Wagon Master

1950

Adventure / Western

179
IMDb Rating 7.1 10 3,780

Synopsis


Downloaded 12,524 times
September 23, 2019

Director

Cast

Ben Johnson as Bob Amory
Hank Worden as Deadwood Townsman
Harry Carey Jr. as Lt. Hudson
Ward Bond as Ike Botkin
720p.BLU 1080p.BLU
745.92 MB
1280*720
English
NR
23.976 fps
86 min
P/S N/A / N/A
1.33 GB
1920×1080
English
NR
23.976 fps
86 min
P/S N/A / N/A

Movie Reviews

Reviewed by claudio_carvalho 8 / 10 / 10

Another Great Western of John Ford

In Crystal City, a group of Mormons hire the horse traders Travis (Ben Johnson) and Sandy (Harry Carey Jr.) as wagon masters to lead their caravan to San Juan River. Along the journey, they meet first the broken wagon without water of the quack Dr. A. Locksley Hall (Alan Mowbray) and the prostitutes Denver (Joanne Dru) and Fleuretty Phyffe (Ruth Clifford). Then the sadistic outlaws Clegg boys decide to join the Mormon caravan to disguise the patrol leaded by the Sheriff of Crystal City that is chasing them. When the Navajos cross their path, they are invited to visit their hamlet for a dancing party. When the wagon train is near to their destination, the Clegg boys threaten the settlers, forcing Sandy and Travis to take an attitude. "Wagon Master" is another great western of John Ford. The sequences with the wagon train crossing the desert and the hills are impressive. The adventure of the group of Mormons is funny and very entertaining and the songs fit well to the plot despite being dated. My vote is eight. Title (Brazil): "Caravana dos Bravos" ("Caravan of the Braves")

Reviewed by tmwest 9 / 10 / 10

The covered wagons, their people and their music

It takes a while to get adjusted to the sound of Sons of The Pioneers , but then you thoroughly enjoy it. If the soundtrack would be played by an orchestra like Max Steiner or Dmitri Tiomkin it would lose its folkloric character. The music conducts the film, everything seems to follow its rhythm. The whole cast is excellent. Ben Johnson and Harry Carey Jr. are the young men guiding the caravan. Ward Bond is the Mormon leader and Joanne Dru is a flirting actress. Ford was able to make of what would be an ordinary western, something totally different and original showing us the music, the dances, and most of all, the people.

Reviewed by Nazi_Fighter_David 9 / 10 / 10

A lovely-to-look-at film !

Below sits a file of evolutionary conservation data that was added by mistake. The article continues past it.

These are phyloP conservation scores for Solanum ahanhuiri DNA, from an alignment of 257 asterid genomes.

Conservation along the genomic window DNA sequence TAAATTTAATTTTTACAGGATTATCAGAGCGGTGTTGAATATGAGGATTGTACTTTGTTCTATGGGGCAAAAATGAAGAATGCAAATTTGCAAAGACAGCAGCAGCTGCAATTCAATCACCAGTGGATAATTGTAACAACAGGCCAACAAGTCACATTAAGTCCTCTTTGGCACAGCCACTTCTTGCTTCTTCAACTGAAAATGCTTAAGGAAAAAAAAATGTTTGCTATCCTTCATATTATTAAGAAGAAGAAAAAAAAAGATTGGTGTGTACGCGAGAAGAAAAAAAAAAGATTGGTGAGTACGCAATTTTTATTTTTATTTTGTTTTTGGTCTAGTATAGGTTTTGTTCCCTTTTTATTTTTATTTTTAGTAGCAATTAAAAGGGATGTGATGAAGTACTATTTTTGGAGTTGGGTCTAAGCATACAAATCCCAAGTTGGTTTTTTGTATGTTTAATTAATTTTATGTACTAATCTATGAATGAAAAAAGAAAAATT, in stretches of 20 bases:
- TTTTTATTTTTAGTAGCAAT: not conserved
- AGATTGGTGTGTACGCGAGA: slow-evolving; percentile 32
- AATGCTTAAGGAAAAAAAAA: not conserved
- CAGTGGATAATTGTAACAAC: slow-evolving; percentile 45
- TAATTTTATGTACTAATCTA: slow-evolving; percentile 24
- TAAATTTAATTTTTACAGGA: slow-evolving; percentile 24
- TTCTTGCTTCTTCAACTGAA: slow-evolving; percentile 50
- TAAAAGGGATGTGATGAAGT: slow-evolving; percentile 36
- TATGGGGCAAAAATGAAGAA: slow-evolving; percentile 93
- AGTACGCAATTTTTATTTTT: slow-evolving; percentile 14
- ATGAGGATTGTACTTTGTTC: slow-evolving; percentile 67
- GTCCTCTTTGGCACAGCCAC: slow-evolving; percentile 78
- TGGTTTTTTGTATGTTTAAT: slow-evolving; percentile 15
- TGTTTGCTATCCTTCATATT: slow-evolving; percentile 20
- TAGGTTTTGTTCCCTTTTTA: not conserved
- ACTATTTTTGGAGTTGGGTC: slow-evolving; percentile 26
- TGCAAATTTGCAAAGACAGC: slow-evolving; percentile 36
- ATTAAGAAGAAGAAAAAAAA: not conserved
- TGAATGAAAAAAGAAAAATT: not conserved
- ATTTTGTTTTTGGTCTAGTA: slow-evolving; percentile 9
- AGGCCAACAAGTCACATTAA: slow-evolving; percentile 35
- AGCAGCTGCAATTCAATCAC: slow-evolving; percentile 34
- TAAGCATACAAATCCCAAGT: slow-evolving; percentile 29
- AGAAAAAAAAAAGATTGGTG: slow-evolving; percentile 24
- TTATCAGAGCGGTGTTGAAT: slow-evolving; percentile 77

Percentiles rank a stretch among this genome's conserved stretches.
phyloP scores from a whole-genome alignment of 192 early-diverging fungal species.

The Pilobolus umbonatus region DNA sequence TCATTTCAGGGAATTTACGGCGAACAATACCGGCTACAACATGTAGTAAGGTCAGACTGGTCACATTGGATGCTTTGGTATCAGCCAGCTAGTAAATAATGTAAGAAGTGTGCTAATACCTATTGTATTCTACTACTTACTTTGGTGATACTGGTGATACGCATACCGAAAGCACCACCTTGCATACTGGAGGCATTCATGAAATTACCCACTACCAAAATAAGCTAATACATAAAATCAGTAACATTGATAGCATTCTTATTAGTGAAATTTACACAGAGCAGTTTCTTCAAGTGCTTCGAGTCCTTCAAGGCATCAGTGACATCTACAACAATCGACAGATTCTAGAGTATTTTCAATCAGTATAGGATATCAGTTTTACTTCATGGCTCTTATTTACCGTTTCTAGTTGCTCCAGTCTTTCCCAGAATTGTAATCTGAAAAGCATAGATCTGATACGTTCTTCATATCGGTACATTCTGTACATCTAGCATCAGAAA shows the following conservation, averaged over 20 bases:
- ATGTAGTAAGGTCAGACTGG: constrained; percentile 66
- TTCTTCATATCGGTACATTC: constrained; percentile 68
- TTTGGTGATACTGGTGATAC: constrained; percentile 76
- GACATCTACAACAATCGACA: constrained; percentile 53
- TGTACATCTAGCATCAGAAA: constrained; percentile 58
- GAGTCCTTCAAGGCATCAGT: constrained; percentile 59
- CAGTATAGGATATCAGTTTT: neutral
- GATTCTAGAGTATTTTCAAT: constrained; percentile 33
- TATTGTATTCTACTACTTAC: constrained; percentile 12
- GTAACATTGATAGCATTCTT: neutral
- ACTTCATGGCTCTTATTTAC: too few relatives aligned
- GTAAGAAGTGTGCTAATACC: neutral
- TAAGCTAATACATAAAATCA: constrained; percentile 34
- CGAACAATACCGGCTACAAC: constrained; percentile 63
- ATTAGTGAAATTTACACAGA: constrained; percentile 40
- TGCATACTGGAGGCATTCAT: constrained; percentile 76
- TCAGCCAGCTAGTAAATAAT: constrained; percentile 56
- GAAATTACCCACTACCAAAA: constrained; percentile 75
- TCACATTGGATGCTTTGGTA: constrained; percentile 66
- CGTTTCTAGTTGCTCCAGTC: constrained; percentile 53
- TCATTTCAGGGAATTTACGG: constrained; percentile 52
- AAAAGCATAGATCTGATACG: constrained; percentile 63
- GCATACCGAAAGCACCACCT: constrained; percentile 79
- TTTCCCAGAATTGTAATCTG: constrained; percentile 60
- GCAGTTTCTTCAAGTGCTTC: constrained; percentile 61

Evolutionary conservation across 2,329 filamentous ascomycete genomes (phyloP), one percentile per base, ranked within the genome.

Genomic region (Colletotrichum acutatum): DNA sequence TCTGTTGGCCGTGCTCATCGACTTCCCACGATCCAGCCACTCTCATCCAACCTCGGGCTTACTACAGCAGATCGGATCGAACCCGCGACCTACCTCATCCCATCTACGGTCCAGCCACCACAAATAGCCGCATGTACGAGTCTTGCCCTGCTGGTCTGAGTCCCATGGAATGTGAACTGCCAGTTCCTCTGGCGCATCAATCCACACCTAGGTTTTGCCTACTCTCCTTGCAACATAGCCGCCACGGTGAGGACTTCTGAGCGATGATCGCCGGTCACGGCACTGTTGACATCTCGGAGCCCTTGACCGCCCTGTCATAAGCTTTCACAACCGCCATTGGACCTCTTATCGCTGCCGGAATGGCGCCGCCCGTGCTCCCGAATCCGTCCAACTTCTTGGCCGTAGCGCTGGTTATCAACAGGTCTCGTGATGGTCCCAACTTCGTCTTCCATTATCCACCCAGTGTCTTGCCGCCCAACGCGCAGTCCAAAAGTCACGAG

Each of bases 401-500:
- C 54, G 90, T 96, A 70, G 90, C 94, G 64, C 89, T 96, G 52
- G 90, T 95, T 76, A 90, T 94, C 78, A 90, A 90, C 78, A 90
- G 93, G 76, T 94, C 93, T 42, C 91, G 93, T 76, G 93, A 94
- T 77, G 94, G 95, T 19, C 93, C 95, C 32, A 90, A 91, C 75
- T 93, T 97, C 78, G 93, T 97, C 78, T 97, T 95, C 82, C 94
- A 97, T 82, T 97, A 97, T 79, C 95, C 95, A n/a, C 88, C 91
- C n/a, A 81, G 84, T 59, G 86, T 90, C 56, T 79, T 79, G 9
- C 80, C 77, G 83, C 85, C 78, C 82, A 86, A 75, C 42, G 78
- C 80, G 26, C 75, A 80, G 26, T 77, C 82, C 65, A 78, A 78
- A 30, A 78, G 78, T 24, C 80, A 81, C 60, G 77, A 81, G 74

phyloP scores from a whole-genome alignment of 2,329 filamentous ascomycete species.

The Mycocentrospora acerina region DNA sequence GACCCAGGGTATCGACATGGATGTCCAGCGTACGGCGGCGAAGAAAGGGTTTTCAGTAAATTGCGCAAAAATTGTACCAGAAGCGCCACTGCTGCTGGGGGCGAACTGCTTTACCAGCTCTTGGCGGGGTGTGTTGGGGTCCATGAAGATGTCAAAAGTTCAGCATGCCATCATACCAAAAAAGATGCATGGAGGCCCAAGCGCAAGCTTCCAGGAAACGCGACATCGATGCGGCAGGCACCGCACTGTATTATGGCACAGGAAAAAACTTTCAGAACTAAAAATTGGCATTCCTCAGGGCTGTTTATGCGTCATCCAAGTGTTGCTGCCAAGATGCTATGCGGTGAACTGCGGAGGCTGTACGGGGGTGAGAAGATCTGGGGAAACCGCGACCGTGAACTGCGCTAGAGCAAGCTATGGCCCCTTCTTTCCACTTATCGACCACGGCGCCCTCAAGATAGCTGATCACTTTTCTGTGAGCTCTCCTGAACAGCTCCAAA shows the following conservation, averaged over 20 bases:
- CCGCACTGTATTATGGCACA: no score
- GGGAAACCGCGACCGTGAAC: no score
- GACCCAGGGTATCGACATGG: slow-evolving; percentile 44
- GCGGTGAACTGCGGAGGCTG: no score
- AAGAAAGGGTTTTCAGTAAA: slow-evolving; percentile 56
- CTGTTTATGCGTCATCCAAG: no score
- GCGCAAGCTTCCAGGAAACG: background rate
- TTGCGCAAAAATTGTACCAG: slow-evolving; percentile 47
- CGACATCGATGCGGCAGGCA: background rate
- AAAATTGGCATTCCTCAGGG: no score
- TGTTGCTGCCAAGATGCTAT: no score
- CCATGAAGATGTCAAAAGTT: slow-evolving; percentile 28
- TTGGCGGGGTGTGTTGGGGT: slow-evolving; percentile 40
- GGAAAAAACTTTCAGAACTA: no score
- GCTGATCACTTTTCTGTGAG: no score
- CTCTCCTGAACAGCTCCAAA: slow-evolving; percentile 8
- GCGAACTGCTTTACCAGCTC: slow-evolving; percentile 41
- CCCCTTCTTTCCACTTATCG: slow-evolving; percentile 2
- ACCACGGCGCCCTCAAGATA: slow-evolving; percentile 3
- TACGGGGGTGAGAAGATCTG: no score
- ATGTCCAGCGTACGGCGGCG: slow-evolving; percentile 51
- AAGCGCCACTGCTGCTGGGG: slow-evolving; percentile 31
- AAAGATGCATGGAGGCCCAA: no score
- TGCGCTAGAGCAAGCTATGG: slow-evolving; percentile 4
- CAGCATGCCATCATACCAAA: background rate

John Ford paid the wagons his tribute of a special picture, 'Wagon Master' made after two big Indian-cavalry epics... It is a lovely poetic movie, full of romanticized reincarnation of the pioneer spirit... It didn't have to top the big ones that had preceded it... Photographically, it is extremely simple... The camera moves only once or twice in the entire film, and never when a director would have made it move to underline a shot... Ford even resists the temptation to track his camera in the breathtaking twilight shots of the women wearily marching along in the dust behind their wagons... They come-and go-while the camera remains immobile and the audience stays a spectator to the march of history, not a participant in it... Of course, when Ford wants to involve his audience emotionally or dramatically, as in 'Stagecoach,' he knows just how to do it... But "Wagon Master" is a tender, nostalgic look backward... Filled with traditional Western songs rendered by The Sons of the Pioneers, it tells of the trek West to Utah (in 1879) of a Mormon wagon train led by Ward Bond in the role of Elder Wiggs, and two young horse traders (Ben Johnson and Harry Carey Jr). And in a series of beautiful images, as the wagon train fights outlaws, Indians and nature in its struggle to reach the 'promised land,' the modest 'Wagon Master' manages to capture the history and legend of the West... Ford himself has said that 'Wagon Master' (of which he wrote the original story) was among the three films of his which 'came closest to being what I had wanted to achieve.' Ford's career as a Western director was astonishing... More than anyone else he was able to use the genre to protect his feelings about the family, society, and the American way of life... Ford saw the frontier as a land to be subdued by a special class of settlers and lawmen whose great sacrifices make the land safe from those who come after... These early westerners were giants who deserved the legendary status they earned, and the civilized townsfolk who followed must always hold them in fear and respect... Ford's Westerns often employ flashbacks that emphasize the historical authenticity of his approach... In 'Wagon Master,' for example, folk songs on the sound track tell us of the hardships of the pioneers of a century ago, and Ford shows them to us in almost documentary fashion... In one sequence the train is camped in a circle and the settlers decide to hold a square dance... To fashion a dance floor they have to lay boards over the desert sand, and with this ritual celebration Ford shows the defeat of the wilderness through the metaphor of boarding over the land... It's a lovely-to-look-at film, full of a marvelous lighthearted optimism, and it is easy to understand why Ford found it so satisfying… It never breaks faith with the mood and style set in the first few sequences… But one is left wondering whether the ultra-romantic best suits the chosen theme… The wagon-train experience must have been one of the most physically demanding and nerve-wracking ordeals that man (with his womankind) ever set himself… It must have been riddled with doubts—was I wrong to sell up everything and come? How can we hope to survive? How will we contend the other end?—almost every other aching step of the way… Yet none of this feeling really comes through in "Wagon Master." The journey—such is the general ebullience—does not strike one as particularly hazardous… It could be, of course, that the Mormons were so 'high' on religious spirit that this tended to act as an anesthetic… In other words their reactions weren't those of normal human weakness... If so, Ford was right and the doubters were wrong… What is beyond doubt is the right and proper ebullience, especially at first meeting, of Ben Johnson and Harry Carey Jr. This is the essence of light-hearted adventurous youth, particularly one feels of Western youth of those extraordinary times… It's a remarkable relationship and it remains lodged in the mind…